On the other hand, we have European-style cosmopolitanism Kantian-style, promoted by almost the entire liberal or left-wing and mainstream academia on every single campus in Europe, in EU institutions, in trans-national governments, and by philosophers like Abdelwahab Meddeb, who oppose Saudi-style Islamism, the language of hatred of the Muslim Brotherhood or of Yusuf al-Qaradawi while embracing the more tender aspects of Islamic history in their view. They are obsessed with portraying Islamic history as nice without ignoring the more troubling aspects. But they are perhaps even more obsessed with Immanuel Kant or Voltaire and the rejection of Jewish re-settling in Zion, the land of King David.

 

Meddeb has been published by leading German papers like the Frankfurter Allgemeine Zeitung, Die Zeit, he has been interviewed by leading radio stations in Germany and his books and talks have been reviewed very positively. Kantian Muslims are heroes in Europe. And they are an almost completely overlooked danger to the Jewish state of Israel.

 

This is also the reason why another German philosopher, Hannah Arendt, is so famous and extremely trendy. Today you are an outsider at EU universities and at European collogues on contemporary political thinking or on political philosophy if you are not a full-bearded hipster and if you are not always referring to Arendt, or Kant, or their followers like Judith Butler from Berkeley and Seyla Benhabib from Yale, the latter having just been awarded prestigious prizes in Germany last year. Being a student today is simple. You do not need researching many years with thousands of books on your bookshelves at home. Today, at EU or North American campuses you need essentially four things to succeed: an Apple MacBook, an I-phone, a book by Kant, and one by Arendt …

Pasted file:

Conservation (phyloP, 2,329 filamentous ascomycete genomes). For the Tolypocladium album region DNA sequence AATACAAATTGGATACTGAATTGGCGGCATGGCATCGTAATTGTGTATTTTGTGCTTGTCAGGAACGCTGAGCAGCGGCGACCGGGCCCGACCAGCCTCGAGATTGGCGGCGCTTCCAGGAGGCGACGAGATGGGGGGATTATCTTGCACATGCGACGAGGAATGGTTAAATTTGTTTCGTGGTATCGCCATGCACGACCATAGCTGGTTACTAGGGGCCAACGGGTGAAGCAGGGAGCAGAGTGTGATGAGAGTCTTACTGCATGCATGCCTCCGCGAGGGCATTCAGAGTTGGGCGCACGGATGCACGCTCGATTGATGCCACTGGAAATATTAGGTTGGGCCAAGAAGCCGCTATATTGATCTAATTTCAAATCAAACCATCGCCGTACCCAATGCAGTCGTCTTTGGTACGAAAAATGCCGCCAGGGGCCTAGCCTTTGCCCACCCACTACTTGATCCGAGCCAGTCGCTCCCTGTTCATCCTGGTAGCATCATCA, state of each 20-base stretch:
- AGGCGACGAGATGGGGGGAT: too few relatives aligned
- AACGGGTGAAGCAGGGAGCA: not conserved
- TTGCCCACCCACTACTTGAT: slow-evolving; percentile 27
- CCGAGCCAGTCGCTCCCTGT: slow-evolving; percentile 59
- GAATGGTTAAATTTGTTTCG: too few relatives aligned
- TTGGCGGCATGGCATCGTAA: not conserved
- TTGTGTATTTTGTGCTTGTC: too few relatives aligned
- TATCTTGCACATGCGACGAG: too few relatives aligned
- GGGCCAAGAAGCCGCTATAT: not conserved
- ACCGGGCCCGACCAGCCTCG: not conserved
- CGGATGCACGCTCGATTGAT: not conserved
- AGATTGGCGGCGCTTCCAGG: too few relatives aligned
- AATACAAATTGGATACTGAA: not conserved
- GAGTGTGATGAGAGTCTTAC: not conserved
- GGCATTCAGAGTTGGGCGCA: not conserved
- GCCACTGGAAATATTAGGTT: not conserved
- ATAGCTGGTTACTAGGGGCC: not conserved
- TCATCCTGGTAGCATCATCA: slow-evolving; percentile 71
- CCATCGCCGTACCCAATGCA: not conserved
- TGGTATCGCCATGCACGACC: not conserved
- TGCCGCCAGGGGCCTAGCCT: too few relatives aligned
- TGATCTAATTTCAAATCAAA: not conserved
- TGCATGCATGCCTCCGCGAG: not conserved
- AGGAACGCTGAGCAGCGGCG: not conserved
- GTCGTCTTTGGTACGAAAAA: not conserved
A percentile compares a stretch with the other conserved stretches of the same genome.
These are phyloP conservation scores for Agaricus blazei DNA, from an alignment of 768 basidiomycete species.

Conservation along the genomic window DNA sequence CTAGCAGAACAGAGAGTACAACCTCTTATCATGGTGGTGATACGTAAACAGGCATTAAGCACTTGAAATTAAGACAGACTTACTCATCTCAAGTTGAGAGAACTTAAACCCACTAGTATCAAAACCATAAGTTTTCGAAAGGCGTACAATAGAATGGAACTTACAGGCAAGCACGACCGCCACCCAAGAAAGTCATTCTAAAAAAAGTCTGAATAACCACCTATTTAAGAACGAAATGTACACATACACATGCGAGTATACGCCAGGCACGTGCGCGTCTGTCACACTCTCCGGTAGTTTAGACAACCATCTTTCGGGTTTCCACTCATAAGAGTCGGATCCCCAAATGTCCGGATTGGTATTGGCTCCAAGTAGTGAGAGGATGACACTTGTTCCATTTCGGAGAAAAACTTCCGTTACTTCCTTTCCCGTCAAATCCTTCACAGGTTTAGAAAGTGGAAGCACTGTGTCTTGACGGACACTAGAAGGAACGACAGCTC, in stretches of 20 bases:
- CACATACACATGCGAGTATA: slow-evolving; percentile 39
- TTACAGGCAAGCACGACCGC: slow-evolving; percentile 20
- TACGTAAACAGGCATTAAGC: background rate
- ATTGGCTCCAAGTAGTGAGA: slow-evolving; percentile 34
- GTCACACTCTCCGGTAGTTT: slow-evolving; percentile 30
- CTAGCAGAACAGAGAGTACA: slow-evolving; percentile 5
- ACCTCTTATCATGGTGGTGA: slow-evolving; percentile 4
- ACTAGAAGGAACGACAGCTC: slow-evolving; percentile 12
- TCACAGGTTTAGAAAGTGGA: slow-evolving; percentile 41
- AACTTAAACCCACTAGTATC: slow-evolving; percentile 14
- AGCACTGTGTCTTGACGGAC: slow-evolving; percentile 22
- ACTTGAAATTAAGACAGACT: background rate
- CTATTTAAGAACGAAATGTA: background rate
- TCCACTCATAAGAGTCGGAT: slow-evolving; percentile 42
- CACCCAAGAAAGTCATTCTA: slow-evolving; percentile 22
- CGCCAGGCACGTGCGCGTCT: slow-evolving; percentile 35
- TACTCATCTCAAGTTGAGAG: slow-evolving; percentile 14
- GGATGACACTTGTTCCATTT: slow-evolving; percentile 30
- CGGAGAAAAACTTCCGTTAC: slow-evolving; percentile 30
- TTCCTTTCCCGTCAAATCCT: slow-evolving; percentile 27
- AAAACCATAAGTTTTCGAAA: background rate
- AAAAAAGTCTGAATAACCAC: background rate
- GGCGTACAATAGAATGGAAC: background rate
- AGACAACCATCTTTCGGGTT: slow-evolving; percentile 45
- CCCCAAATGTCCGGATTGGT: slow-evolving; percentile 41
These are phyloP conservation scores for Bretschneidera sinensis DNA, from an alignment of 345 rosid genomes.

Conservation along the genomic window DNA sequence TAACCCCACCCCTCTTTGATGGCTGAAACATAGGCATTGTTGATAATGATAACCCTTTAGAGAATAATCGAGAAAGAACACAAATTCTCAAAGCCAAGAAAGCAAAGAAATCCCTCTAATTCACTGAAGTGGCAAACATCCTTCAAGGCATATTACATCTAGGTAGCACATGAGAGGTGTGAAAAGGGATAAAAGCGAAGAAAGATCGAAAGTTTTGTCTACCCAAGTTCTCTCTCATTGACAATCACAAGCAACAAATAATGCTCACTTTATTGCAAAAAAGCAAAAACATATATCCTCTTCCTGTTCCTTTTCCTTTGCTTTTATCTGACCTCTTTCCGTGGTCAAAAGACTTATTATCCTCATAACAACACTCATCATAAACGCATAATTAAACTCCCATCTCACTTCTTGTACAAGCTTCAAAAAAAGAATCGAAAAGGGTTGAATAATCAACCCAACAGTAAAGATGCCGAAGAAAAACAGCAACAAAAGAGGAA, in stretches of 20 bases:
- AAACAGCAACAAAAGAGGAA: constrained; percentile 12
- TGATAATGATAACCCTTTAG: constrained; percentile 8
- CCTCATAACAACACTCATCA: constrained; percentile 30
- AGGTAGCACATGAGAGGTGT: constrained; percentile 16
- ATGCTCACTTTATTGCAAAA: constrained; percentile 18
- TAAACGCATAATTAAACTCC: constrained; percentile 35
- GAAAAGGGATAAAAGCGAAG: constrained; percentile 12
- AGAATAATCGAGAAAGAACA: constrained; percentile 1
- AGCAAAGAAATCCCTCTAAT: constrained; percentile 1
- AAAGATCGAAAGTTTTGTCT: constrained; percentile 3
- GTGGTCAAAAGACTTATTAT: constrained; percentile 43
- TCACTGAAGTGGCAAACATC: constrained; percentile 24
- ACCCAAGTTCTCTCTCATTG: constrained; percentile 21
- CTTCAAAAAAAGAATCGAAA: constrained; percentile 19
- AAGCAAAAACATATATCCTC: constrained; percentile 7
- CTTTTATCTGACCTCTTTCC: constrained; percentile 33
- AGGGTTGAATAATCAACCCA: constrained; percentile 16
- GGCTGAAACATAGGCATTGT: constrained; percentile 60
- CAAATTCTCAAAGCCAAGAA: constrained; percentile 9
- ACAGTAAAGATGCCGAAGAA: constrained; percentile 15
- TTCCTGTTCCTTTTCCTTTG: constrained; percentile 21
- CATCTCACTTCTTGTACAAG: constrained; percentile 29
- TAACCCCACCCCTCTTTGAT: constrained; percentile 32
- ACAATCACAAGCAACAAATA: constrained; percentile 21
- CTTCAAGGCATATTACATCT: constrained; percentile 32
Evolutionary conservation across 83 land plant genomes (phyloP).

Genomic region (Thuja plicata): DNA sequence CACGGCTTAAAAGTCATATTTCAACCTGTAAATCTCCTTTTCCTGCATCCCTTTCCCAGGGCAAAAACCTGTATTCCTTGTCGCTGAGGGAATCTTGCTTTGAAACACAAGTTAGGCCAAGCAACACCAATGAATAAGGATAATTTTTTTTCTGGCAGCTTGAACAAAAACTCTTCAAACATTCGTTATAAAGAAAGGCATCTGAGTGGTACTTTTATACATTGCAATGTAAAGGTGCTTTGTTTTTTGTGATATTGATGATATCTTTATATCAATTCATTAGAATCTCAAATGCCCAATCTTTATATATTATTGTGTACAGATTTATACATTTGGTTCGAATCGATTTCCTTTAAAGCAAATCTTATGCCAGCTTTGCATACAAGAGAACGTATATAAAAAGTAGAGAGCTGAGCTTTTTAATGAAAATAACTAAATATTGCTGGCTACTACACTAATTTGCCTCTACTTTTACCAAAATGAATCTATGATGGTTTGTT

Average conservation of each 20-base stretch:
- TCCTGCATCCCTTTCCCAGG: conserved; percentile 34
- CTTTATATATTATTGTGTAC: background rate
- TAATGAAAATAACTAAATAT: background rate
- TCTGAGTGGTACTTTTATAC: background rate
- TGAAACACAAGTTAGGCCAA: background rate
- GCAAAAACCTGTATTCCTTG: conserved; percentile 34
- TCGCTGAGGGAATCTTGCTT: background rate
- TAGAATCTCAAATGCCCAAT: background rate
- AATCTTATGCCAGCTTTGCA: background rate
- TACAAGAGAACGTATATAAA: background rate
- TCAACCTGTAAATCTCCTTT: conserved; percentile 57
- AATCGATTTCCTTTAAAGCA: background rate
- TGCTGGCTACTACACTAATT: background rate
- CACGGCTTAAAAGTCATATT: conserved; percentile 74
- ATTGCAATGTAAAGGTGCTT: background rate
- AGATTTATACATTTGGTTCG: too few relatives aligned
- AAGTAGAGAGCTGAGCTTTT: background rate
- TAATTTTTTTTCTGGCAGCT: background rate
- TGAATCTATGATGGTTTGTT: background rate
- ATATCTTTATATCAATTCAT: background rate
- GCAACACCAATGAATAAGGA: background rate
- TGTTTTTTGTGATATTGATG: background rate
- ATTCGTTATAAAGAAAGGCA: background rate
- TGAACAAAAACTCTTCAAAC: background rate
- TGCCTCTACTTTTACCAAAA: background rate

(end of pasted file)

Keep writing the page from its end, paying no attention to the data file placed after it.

We have to emphasize the close connection between Zionism and free thinking. It is not cool to quote Kant and Arendt all day long or to refer positively and with a smile to Voltaire’s prejudice and “intolerance” towards Zion. It’s vice versa: it is cool to be a Zionist.

 

The really dramatic story goes like this: we have to start thinking that some of our allies in the fight against Islamism and Jihad are our enemies when it comes to defending Israel as a Jewish state. If we fail and just focus on fighting Islamism and have night-long vibrant debates about the importance (and, yes, it is important!) of the Western world, of free thinking and writing, of being nice and friendly to everyone everywhere (call it “hospitality”) we might wake up and have breakfast with a happily secular fellow who quotes Voltaire’s “reasonable intolerance” towards Zionism from the 18th century.

 

And this seems to be the story of philosopher Abdelwahab Meddeb. The cultural and scholarly elite in Germany and Europe is eager to embrace him. And there is a French and a German reason for that. Voltaire. Kant.